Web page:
When the tower was constructed it sort of hit the community out of the blue, well, my part anyway. By the time it got to a public meeting it was a “tower or nothing” proposal and to make it worse the person at the public meeting knew nothing about Internet or Cell Towers. He was a sales person there to tell us the expected prices of signing up and service. The local board (or at least Paul Downie) were heavily interested in the tower as they believed providing cellphone service would bring more people to the Island and benefit locals. I have no idea whether that is true or not.

I also have no memory whether we used to have the Christmas speed slow downs before the tower. I think we did, but I don’t think it was as bad as it is now, nor as long. There has generally always been a problem on any holidays when everybody jumps online. I believe this is also to do with broadband right the way down Coromandel as we don’t join the main trunk until Hamilton.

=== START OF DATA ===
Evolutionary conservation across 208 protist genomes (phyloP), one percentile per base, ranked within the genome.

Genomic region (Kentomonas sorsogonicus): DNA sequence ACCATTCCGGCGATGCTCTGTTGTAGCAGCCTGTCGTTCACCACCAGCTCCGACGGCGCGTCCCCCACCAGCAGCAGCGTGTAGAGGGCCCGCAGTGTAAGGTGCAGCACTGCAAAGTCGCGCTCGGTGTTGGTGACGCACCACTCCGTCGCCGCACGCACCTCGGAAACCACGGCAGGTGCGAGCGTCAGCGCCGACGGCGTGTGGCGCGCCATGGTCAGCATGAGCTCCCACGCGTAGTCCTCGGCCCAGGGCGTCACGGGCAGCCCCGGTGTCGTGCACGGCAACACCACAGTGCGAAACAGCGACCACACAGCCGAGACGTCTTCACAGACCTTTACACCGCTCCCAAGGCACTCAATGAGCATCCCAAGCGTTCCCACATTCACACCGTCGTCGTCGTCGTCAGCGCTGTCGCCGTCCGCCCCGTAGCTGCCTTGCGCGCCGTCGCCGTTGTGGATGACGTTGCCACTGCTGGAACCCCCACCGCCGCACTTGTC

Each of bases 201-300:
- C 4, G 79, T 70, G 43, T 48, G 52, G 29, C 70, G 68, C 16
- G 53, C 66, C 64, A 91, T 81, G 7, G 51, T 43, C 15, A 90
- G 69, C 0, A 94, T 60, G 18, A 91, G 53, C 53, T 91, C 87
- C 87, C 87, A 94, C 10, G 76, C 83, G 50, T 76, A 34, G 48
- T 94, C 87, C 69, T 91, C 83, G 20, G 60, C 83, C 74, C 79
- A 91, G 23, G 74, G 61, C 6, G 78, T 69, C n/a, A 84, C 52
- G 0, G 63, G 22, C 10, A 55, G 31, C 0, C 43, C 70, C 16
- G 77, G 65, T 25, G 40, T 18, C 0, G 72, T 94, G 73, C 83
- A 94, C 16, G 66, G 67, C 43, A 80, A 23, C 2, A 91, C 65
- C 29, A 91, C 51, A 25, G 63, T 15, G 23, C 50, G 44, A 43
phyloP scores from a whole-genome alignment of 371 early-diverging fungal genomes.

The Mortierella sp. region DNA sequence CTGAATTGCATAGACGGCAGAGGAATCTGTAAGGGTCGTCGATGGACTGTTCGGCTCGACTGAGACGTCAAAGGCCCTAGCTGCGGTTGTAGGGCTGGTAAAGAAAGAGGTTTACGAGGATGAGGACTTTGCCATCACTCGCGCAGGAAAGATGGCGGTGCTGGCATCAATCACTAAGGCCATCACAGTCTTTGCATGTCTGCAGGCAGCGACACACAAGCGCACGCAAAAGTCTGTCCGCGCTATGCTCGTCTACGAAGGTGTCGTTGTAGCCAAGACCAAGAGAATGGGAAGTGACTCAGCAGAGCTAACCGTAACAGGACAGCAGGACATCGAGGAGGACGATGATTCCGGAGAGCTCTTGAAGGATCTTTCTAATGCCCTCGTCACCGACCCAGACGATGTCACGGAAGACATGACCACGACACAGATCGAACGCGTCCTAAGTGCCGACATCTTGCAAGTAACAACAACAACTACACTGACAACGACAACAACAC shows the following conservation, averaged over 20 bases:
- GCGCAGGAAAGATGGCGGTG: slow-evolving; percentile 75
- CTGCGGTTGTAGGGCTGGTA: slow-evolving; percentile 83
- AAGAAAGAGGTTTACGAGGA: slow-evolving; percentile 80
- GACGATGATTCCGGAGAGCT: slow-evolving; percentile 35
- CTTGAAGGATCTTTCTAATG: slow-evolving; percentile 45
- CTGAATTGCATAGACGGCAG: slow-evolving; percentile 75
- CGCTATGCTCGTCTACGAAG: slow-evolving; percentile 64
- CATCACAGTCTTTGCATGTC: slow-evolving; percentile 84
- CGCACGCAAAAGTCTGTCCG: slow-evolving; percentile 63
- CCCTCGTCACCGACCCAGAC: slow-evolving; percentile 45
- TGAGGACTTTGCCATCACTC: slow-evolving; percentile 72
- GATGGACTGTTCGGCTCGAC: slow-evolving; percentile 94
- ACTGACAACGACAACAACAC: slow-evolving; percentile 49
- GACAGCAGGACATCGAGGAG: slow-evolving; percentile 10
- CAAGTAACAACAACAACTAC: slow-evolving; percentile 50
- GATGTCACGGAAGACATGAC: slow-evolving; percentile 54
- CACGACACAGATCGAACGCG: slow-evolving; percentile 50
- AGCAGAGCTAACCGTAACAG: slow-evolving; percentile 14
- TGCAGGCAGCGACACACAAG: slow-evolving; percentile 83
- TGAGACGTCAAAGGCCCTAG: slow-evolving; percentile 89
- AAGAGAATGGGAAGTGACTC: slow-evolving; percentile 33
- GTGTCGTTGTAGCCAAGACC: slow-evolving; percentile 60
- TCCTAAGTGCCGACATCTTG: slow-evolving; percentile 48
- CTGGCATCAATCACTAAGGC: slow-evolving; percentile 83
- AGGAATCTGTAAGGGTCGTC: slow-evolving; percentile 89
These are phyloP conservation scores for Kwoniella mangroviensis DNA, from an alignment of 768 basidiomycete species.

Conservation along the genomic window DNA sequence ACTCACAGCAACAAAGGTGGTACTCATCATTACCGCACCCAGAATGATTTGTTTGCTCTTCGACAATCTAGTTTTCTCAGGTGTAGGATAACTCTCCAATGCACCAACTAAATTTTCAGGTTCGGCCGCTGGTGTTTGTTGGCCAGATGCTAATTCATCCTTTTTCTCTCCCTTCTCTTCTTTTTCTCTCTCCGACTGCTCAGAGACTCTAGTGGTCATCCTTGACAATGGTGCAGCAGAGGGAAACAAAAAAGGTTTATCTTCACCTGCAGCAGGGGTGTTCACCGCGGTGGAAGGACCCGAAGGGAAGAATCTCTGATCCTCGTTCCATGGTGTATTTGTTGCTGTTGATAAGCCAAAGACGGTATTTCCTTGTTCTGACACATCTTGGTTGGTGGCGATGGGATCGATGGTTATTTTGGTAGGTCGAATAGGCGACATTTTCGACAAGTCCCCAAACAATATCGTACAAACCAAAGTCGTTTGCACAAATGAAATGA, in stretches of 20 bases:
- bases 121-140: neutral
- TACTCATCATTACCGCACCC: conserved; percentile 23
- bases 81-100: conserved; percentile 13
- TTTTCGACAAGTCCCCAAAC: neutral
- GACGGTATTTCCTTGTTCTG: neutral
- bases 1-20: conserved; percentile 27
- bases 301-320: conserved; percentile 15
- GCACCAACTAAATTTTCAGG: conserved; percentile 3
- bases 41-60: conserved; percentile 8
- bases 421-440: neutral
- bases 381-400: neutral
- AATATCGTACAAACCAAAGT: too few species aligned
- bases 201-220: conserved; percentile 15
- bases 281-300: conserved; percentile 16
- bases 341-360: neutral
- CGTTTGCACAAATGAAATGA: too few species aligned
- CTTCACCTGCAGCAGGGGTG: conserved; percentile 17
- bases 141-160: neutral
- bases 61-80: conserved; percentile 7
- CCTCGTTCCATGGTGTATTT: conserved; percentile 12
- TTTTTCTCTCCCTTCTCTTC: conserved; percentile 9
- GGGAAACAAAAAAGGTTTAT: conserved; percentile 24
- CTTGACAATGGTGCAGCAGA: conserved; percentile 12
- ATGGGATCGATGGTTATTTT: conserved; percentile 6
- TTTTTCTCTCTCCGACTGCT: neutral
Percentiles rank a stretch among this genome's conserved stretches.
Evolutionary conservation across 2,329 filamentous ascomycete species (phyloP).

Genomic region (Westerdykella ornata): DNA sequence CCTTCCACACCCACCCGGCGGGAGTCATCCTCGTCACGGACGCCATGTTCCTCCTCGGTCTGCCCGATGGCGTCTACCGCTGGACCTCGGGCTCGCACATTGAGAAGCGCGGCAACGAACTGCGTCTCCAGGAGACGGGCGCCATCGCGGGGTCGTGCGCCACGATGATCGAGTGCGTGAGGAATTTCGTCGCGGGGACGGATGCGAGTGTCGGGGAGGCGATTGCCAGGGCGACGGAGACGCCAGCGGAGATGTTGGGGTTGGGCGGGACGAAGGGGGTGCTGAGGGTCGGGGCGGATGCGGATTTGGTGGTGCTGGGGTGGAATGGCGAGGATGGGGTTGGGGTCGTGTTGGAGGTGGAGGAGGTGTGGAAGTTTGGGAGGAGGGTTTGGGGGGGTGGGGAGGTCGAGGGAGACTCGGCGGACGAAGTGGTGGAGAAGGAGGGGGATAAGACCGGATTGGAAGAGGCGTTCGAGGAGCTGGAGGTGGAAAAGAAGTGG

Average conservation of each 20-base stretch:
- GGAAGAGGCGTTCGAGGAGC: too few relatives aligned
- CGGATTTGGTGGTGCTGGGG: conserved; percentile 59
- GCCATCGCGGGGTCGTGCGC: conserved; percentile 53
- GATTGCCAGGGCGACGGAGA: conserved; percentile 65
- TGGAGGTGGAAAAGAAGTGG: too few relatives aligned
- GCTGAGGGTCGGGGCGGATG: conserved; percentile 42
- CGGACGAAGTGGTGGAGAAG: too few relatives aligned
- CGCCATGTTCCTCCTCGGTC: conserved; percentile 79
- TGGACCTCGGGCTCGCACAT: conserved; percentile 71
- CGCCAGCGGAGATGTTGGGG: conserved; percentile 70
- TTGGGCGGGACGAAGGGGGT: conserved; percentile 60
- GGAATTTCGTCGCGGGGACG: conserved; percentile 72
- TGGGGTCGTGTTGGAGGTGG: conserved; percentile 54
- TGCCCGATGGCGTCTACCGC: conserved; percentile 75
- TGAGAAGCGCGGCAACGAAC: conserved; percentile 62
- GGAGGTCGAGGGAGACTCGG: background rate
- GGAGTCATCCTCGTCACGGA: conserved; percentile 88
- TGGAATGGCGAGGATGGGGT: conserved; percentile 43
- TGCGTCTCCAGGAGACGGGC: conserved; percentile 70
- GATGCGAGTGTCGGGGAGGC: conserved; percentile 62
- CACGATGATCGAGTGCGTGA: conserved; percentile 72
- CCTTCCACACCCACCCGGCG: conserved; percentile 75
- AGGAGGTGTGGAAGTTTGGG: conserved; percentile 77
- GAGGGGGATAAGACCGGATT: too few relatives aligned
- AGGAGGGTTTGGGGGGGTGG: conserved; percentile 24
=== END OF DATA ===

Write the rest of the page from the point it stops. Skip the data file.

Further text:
And then the tower got built and started using the same network for a whole lot more customers and, to make it worse, video also became vastly more popular leading to large scale traffic problems for many of New Zealand’s ISP s.

Leaving aside the tower being a waste of money (read about that here RBI Great Barrier Island and how I think that comes about The Woes of Great Barrier Island) and concentrating on the current problem, we now have a large amount more data being transferred across an ageing infrastructure that wasn’t copping with the initial amount of data and this is effecting our ability to do everyday tasks such as use the Internet, or do backups.